Professor Ling-lin Ku has a collaborative exhibition with Eric McMaster titled “Gargoyles,” on view at La Huerta Gallery in Barcelona, Spain from November 24 through December 20.
Working in tandem, Ku and McMaster create tangible, almost toylike in size, architectural elements stemming from reimagined workings of a city’s innards. Sculptural objects in bronze, ceramic, plexiglass, and other materials each contain built-in sound pieces, accompanied by a video work. The artists´ material centric infrastructures embody humor, a lightness to natural aquatic problems a city systematically tries to contain.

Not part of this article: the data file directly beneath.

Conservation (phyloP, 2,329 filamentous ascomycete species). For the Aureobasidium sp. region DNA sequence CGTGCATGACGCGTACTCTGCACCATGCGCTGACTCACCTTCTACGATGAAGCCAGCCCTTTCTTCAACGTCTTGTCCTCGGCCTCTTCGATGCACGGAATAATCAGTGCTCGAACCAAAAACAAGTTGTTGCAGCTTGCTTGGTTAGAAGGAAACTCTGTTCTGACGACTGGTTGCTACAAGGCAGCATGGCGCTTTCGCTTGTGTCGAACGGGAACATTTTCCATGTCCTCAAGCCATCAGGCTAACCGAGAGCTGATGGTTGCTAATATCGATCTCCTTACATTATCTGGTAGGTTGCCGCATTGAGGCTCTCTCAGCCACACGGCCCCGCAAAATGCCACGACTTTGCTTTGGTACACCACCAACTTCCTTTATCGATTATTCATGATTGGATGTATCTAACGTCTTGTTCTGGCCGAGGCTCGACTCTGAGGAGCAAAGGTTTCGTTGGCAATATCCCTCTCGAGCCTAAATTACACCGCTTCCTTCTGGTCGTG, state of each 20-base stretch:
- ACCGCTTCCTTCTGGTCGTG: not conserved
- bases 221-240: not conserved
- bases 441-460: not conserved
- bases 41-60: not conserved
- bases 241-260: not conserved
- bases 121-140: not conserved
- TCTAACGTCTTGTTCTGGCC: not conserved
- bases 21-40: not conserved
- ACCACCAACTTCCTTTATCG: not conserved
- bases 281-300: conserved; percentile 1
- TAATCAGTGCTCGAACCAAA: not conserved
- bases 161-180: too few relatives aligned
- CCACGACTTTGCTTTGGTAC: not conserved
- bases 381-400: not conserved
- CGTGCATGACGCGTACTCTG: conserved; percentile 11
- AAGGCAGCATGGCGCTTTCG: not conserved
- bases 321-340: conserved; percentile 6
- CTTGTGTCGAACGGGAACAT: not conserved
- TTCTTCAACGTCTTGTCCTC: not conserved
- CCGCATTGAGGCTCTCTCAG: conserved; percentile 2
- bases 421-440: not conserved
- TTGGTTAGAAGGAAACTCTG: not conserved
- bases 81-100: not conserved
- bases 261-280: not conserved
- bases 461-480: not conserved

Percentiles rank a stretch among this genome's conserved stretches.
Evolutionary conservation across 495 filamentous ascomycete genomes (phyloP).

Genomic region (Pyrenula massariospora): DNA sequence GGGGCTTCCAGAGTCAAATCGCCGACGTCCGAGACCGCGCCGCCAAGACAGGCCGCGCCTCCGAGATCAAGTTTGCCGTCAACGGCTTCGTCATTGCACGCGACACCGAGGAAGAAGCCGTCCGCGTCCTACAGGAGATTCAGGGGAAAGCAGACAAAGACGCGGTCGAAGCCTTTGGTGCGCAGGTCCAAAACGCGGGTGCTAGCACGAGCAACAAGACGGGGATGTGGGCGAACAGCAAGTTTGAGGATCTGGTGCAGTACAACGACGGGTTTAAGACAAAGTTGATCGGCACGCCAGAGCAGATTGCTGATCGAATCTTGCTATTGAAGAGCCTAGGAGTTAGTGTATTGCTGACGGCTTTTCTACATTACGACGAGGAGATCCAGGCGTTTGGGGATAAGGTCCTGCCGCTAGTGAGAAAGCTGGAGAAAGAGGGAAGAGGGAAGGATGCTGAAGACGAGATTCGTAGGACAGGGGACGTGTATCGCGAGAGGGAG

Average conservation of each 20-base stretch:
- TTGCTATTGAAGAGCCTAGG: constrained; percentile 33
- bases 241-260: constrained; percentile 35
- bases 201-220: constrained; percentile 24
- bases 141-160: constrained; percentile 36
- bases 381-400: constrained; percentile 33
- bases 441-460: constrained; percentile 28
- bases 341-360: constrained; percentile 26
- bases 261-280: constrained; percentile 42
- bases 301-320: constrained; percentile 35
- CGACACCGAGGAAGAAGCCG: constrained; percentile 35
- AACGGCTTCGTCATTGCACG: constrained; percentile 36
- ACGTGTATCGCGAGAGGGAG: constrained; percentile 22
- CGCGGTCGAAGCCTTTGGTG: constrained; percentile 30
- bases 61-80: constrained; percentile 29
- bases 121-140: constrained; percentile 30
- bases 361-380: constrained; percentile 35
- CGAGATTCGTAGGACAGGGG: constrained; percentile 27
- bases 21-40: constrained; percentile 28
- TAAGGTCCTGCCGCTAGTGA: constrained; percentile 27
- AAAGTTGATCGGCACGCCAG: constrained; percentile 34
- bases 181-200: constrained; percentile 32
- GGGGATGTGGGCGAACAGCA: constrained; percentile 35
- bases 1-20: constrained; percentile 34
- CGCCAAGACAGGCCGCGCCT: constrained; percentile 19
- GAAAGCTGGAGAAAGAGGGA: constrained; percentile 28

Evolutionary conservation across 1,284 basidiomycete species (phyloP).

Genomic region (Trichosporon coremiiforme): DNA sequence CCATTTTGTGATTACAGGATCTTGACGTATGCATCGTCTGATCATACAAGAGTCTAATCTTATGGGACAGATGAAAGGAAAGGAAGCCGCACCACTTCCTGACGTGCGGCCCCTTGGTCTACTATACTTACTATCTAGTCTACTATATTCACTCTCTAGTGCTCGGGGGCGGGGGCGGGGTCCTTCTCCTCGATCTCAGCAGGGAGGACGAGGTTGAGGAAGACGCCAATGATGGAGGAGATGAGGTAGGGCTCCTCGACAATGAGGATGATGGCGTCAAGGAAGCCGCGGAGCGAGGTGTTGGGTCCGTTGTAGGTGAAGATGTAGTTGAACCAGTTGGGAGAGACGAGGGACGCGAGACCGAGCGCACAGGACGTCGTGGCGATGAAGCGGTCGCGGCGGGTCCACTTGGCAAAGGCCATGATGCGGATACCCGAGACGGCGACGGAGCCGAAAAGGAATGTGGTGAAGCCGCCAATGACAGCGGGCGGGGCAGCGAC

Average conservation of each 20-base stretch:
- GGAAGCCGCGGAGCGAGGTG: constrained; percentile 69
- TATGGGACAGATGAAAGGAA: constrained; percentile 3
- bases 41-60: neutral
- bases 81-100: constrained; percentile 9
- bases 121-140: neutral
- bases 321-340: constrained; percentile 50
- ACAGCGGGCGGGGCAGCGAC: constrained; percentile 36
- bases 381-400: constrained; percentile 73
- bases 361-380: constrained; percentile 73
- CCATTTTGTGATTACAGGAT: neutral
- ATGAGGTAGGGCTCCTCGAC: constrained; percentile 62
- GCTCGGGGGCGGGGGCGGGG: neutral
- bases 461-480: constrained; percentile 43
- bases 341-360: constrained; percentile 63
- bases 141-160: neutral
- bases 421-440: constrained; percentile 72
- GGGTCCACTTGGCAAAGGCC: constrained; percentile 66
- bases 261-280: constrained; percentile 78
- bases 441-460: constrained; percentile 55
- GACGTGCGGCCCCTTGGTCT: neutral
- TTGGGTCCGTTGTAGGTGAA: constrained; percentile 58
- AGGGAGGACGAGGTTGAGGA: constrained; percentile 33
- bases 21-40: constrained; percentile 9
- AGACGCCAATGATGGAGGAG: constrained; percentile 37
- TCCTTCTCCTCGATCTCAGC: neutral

This multimedia exhibition focuses on the connection between decorative myths and the utile purpose of city installation systems. The fun and appeal lie in the object´s inventive details; exquisitely hand built sculptures of aquatic forms and references which emit transitory sounds water could make on its journey through the interiors of a city on its way out to sea.
The works foster a building narrative, water flow comes first, run-off going down the drains, and from the perceived safety of our homes, through a window, we see the streets fill. Gargoyles were thought to keep evil spirits away, a hopeful credence to counter real intertwined infrastructure and bureaucracy. What if there are no wave breakers, how do we climb out of the coming deep water, what shape does the water take and how is it measured, removed; Ku and McMaster respond with their collaborative character and humor.